it’s a character voice

From where? Where should I be when I’m listening to that?


My bad. I didn’t clip the right section of room noise. This should have good room noise. The character is from Brooklyn, but he’s lost his accent over the years. I’m not really concerned with character accents and such as my natural linguistic anomalies are likely to slip in. I’m from Oregon, but I have natural tendency to adopt certain aspects of speech depending on the company and environment. It’s been corrupted over the years by nearly two decades of various world-wide social immersion through military service. Thanks again for the help

I use noise removal and a gate to remove all unintentional noise. I’ve recently started using Izotope’s click removal (amazing results) and an RMS normalize plugin. I’ve checked my post production using the ACX check plugin and the basic technical standards are met. Now it’s mostly about making sure I’m doing the right steps to get the best sound with as little intrusion/post work as possible.

8-1/2 seconds.
“By the time I regain my faculties.” “Time” seems dense and fuzzy. It showed up on my mastered piece and turns out it’s that way on the original clip. You’re sure there’s no processing in there?

You have hum in the recording. There’s 60Hz and 120Hz typical of motors or possibly air conditioning in the US. Actually, it’s at 59Hz and 119Hz. I don’t understand the odd numbers unless you’re going through a brown-out?

This is where our hands-off approach starts to fall apart. If you got your tools to work and it sounds reasonable, you should probably stick with them. Note that ACX has a failure called “overprocessing” and they will bounce you if they catch you at it. I know how to hide noise reduction, but it’s particularly difficult to get a gate to sound right. Don’t overdo it.

I ran your show through Mastering 4.


It’s only three tools. Rumble filter, set RMS and set peaks.

The noise is still too high when I do that and the posted clip includes “Noise Reduction of the Beast” at 6, 6, 6. Even with all that, it passes, but I can still hear that fan hum in the background.

There’s ways to get rid of that in post production, too, with notch filters, but now you’re talking about beating your voice with a stick with 6 different corrections—for every chapter.

So again, if you got a pathway you’re happy with, you should probably stick with that.

If you can find that hum, all mastering tools will work better.

Drag-select a chunk of room tone. > Analyze > Pot Spectrum.

You can pull the display wider and increase the sharpness with the SIZE setting. I marked the 120Hz point. That’s the one easiest to hear. The next tall purple blob to the left is the 60Hz hum.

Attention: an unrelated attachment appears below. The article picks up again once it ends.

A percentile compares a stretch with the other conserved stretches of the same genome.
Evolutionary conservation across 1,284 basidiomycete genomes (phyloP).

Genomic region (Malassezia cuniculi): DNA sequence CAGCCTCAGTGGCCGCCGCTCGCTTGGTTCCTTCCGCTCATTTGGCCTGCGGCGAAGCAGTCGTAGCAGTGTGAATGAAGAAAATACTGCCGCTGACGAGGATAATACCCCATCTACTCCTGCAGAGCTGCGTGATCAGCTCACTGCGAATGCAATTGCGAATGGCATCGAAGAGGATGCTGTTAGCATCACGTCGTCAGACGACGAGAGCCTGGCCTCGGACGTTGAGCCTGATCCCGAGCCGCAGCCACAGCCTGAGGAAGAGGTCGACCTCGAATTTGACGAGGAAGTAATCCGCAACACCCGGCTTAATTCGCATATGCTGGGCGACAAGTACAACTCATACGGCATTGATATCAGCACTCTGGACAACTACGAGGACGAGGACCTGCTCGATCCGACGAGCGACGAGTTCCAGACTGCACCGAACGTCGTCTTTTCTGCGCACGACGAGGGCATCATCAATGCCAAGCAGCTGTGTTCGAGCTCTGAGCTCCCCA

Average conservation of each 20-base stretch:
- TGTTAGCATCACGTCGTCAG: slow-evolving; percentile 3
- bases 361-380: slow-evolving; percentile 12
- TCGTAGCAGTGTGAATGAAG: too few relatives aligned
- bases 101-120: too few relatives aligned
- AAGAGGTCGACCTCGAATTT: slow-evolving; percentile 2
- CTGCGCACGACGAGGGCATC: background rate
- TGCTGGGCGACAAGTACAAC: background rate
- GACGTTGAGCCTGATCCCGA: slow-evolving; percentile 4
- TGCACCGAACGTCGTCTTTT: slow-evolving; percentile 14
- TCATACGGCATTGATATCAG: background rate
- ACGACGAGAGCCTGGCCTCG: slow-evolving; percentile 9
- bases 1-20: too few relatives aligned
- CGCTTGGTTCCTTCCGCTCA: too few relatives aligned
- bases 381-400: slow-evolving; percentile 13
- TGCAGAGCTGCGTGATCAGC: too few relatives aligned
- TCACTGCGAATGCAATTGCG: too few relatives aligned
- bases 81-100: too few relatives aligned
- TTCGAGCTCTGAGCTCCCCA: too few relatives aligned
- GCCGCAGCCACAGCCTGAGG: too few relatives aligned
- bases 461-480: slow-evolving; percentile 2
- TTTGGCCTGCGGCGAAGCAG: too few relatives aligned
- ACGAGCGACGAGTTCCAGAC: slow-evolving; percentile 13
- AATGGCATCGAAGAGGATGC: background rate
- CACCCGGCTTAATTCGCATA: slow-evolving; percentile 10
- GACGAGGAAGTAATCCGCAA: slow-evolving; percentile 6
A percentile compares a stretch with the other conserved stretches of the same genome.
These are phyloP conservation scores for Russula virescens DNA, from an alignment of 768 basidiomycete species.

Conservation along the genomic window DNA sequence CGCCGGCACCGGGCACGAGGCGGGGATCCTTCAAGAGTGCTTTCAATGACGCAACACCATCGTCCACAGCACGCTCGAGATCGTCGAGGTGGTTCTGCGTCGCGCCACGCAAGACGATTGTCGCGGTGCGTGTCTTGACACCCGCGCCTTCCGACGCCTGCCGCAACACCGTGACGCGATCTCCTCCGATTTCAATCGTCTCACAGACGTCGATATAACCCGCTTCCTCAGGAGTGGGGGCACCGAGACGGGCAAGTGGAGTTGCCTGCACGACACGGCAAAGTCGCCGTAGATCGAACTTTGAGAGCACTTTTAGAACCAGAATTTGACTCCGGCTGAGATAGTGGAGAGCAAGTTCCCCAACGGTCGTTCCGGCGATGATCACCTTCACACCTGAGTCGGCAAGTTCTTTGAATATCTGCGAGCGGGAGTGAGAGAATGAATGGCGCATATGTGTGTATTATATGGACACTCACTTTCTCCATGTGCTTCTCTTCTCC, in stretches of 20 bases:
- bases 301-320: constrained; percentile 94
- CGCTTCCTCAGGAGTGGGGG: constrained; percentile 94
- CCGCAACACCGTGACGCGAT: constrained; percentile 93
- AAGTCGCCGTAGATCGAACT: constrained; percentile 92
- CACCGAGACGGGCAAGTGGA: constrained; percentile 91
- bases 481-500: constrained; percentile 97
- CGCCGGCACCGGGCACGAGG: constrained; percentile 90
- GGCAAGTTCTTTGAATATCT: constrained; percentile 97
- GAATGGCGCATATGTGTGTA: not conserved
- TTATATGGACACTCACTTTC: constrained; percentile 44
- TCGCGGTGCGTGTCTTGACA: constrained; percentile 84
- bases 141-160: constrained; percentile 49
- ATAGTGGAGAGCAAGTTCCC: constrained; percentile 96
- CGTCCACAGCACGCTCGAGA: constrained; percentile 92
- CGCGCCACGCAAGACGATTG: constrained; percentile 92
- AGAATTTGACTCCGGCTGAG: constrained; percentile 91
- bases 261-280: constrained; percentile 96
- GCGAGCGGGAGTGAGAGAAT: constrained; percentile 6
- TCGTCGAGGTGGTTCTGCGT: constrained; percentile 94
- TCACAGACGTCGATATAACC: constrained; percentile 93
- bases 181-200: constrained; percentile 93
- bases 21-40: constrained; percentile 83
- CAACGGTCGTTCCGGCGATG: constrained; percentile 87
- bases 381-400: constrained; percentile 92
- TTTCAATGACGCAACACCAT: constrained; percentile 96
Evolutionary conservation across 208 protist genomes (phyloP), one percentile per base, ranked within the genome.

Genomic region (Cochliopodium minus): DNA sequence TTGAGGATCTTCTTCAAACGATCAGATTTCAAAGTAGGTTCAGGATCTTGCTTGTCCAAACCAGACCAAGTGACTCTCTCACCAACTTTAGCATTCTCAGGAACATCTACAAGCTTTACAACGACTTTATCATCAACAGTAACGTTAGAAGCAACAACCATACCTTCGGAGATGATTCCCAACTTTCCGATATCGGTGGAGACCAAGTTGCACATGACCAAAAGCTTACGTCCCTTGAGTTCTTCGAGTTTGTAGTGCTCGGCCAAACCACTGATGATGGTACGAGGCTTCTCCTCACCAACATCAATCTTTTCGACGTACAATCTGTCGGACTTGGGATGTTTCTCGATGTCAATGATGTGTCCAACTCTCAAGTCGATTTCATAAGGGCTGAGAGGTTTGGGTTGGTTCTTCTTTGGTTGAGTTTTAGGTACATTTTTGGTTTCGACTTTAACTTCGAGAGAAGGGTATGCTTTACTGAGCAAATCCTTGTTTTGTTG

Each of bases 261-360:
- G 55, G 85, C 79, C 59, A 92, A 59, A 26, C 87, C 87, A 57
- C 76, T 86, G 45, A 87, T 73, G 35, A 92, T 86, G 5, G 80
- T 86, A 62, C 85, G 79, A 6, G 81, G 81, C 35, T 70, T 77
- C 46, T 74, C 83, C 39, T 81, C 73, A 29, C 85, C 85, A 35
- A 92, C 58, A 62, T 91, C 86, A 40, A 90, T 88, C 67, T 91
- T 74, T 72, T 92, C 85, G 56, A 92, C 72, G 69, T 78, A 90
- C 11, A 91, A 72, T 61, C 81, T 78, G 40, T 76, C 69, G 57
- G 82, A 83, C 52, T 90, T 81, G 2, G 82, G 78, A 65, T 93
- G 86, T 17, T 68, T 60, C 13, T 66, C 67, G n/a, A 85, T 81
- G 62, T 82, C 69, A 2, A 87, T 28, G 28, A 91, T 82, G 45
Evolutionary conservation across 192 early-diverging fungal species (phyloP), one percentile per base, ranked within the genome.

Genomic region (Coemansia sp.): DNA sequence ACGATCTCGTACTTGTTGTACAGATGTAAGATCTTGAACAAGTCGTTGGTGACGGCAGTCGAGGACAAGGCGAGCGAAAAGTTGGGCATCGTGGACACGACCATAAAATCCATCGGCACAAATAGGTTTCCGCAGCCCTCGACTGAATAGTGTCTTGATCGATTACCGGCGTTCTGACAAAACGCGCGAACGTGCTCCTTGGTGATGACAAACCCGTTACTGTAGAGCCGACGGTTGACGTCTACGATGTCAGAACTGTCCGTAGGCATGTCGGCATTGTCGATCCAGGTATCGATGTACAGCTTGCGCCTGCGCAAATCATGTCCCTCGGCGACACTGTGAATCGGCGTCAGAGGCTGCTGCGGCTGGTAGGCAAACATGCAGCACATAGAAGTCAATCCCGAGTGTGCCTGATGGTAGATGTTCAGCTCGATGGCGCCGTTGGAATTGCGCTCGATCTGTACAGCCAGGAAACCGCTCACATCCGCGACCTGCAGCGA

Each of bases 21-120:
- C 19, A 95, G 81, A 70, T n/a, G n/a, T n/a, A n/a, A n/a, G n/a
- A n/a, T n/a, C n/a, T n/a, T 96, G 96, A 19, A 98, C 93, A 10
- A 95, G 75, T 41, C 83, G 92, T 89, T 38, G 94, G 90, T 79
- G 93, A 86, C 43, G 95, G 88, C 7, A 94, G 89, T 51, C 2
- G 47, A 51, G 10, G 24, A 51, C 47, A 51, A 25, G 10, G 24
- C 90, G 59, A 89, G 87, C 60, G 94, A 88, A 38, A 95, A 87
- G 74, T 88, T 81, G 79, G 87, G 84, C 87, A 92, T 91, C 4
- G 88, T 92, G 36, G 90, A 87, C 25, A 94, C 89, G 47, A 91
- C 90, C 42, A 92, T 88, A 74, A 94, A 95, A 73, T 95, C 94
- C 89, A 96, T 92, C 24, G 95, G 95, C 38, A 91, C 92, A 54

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This is also where having good speakers or headphones comes in handy. If you open the raw clip you sent me in Audacity and Effect > Amplify > Enter.

Carefully (but loudly) play the first two seconds of the raw clip and that hum should be obvious. The white noise (spring rain in the trees) is your microphone or microphone pathway. If you can get rid of the hum and beefed the volume up a bit, you may not need any noise reduction at all.

Again, you should be going out to coffee right now instead of reading this if you already have a process that works.


Thanks. Yes, it’s the air conditioner. Given the heat and enclosed room, It’s unlikely I can do much about it until the temp drops. One of my biggest concerns was over processing as I noted that in the ACX submission guidelines. Using Audacity’s noise reduction it went away, at least to my ears. The rest of the gating I mostly only use between vocals for the quiet breaks between sentences. Maybe I can get away with a really quiet fan and record in short sessions, cool the room down, record again. Thanks for the feedback

When you say beef up the volume, do you mean in post or increase the manual gain on my mic input? The Scarlett Solo records very low. I have it set at about 70-80% max just to get the volume I have now prior to processing.

I’ll do some more research on plotting spectrums. I had meant to look into that to see if I could better identify clicks and anomalies with it as opposed to the waveform but hadn’t done so yet.

The Scarlett Solo records very low.